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The Lesson I Learned After Party Planning With a Chronic Illness

Last night Nick and I hosted a Murder Mystery Dinner Party for eight. We cooked and served a three-course dinner, transformed our room into a tropical island paradise and entered our character roles with great homemade costumes. Normally, this morning – the morning after – I would be feeling very sick and would have to stay in bed for at least the rest of the day. This morning was different. OK, I had a terrible night’s sleep, but that’s pretty normal, and I’m feeling exhausted (but pleasantly so), but there was one difference.

I let go.

I would normally have made all of the food and drinks myself, cleaned the house from top to bottom, and scoured the earth for the correct costume. Having had a good think about the potential consequences after the party and just before Christmas and the impact it would have, I made some challenging changes to my behavior. I asked for help. It wasn’t easy, I like to think I can do everything; I like to think I know my limits. Rationally I know I can’t do everything and that I never stop at my limits and consequently make myself feel worse mentally and physically.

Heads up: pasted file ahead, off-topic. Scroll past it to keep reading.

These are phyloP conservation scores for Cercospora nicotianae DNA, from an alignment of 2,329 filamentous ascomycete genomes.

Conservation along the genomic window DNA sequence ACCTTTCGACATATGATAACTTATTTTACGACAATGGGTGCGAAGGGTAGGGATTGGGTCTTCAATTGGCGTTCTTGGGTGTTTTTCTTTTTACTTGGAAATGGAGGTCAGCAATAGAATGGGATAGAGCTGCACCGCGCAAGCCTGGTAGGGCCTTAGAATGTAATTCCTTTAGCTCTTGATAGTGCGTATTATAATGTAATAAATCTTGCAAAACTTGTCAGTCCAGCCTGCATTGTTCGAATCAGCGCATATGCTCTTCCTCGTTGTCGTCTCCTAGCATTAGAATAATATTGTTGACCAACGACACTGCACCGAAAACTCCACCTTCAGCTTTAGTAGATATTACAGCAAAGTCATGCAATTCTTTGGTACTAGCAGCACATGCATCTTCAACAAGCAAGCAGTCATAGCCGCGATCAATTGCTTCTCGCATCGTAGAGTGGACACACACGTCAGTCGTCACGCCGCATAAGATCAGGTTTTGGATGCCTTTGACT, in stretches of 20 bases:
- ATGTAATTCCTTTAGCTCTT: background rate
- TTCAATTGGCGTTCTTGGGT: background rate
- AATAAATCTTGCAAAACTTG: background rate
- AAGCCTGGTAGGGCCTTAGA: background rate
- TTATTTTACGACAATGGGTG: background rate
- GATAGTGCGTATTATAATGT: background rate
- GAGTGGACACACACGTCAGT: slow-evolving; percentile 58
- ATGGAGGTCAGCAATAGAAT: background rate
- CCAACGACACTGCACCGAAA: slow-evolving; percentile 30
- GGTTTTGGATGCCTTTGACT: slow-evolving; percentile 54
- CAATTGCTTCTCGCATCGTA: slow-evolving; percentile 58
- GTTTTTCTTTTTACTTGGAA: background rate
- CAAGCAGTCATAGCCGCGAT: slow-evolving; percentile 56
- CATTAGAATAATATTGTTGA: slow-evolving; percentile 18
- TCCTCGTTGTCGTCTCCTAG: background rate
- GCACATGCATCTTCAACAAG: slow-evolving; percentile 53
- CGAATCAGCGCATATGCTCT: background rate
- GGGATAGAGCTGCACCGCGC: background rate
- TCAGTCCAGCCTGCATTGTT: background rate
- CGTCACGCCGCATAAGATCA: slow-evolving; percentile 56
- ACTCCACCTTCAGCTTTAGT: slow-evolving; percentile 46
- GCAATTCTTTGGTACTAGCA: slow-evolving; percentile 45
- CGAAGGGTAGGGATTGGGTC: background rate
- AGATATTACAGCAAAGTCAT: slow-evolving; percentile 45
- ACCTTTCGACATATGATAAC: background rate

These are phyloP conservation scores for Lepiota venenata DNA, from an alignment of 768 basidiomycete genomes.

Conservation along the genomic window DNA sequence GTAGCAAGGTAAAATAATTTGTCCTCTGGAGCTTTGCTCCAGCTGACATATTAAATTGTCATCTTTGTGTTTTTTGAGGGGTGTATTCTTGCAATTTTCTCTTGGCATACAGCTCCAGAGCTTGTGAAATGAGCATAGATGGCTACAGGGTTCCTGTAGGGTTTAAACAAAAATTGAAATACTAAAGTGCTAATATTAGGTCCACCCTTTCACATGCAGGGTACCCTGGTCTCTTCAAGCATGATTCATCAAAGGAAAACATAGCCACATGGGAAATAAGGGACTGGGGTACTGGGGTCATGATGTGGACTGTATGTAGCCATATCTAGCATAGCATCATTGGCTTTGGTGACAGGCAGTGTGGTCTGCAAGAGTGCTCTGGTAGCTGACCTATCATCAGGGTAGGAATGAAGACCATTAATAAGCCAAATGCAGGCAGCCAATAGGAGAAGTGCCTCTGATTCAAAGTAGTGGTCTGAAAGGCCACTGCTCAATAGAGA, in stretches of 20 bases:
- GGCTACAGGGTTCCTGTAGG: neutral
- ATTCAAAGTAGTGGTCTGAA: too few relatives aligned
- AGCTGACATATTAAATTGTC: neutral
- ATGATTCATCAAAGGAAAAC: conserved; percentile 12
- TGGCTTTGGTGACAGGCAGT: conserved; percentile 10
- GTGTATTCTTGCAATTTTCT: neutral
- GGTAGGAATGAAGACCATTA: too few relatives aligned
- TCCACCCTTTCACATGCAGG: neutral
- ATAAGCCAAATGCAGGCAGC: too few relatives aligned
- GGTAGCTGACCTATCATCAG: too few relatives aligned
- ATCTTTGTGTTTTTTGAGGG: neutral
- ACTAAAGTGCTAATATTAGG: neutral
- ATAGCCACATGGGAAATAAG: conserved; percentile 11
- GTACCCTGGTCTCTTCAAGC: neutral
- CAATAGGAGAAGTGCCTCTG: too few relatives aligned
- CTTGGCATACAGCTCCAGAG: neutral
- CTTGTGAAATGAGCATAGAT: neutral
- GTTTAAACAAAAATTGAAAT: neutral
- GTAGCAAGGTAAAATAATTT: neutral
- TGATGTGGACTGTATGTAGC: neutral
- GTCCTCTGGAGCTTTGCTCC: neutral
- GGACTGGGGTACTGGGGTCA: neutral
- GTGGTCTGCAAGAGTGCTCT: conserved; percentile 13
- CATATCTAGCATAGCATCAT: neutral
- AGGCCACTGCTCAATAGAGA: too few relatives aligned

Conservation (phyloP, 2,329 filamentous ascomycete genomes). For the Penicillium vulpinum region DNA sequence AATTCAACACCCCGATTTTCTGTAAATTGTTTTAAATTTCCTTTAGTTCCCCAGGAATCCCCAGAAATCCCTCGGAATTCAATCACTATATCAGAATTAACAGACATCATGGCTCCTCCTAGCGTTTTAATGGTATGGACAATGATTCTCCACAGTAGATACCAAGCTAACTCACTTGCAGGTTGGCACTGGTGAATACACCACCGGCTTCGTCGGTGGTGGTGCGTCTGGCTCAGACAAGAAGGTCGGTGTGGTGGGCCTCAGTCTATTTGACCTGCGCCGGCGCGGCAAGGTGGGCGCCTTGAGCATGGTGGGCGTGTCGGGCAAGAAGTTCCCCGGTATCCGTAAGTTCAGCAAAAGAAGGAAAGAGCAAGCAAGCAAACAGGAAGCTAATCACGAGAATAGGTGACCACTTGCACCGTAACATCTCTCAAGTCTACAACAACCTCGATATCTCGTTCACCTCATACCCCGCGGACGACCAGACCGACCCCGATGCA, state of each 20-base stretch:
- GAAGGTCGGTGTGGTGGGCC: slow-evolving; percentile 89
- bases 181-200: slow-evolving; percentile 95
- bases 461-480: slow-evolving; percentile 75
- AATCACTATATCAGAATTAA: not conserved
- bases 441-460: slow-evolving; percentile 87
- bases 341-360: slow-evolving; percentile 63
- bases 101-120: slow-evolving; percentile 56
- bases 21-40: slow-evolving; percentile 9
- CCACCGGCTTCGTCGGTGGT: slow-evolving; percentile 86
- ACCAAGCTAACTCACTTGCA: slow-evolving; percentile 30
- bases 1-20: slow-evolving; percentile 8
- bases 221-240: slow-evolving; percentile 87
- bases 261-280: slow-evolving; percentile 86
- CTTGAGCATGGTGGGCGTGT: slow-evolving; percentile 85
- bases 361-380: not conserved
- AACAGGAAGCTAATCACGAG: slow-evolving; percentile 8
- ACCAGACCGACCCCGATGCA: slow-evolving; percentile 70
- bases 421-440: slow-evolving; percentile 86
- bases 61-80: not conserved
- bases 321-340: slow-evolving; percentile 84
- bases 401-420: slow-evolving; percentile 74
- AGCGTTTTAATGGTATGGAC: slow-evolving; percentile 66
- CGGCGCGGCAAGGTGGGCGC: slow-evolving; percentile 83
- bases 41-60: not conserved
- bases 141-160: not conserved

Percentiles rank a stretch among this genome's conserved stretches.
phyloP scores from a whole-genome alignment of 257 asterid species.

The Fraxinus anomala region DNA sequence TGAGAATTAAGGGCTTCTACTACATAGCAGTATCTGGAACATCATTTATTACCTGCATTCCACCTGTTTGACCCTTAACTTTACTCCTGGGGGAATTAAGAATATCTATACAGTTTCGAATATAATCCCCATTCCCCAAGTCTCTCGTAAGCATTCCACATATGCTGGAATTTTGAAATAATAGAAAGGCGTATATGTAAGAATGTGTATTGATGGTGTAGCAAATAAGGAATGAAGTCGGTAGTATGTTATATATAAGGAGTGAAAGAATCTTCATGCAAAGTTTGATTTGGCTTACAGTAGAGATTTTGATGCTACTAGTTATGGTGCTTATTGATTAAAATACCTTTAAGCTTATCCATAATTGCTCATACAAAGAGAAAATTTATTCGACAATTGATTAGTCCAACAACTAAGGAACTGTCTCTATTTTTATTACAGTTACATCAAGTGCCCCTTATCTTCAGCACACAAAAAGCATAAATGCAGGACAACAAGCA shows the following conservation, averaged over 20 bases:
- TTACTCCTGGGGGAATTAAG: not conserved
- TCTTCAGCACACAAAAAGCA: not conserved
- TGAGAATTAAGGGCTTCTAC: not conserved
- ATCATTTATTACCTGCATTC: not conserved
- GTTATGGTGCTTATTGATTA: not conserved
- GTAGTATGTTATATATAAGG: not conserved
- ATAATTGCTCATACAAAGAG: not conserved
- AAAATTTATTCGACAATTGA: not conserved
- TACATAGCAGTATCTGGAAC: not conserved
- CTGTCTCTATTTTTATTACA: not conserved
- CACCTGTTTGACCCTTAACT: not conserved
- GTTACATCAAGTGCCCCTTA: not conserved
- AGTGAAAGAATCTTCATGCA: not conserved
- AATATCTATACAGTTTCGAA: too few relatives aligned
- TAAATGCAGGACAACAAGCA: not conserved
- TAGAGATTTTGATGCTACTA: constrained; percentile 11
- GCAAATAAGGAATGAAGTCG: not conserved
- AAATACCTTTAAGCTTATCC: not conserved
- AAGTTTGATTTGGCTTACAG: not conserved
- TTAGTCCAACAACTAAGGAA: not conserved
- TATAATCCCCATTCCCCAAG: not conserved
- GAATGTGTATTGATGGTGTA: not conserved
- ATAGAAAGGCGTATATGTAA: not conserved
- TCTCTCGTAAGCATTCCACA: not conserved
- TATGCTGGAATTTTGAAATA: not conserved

We asked each couple to bring something. We prepared easy one-pot meals the day before. We chose costumes that were easy to put together and wear. The decorating became a fun morning. I actually bought and threw away disposable plates and glasses (not happy about that bit but it was convenient and saved work the next day).

A close friend, one of the guests, has just been diagnosed with a chronic illness and after a chat on the phone I realized the party was about a group of friends getting together to have fun, not to check out my housekeeping skills. So I did a quick tidy and left the rest. Guess what? I didn’t worry about it and had a great evening! I think I’ve learned a valuable lesson.

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Thinkstock photo by g-stockstudio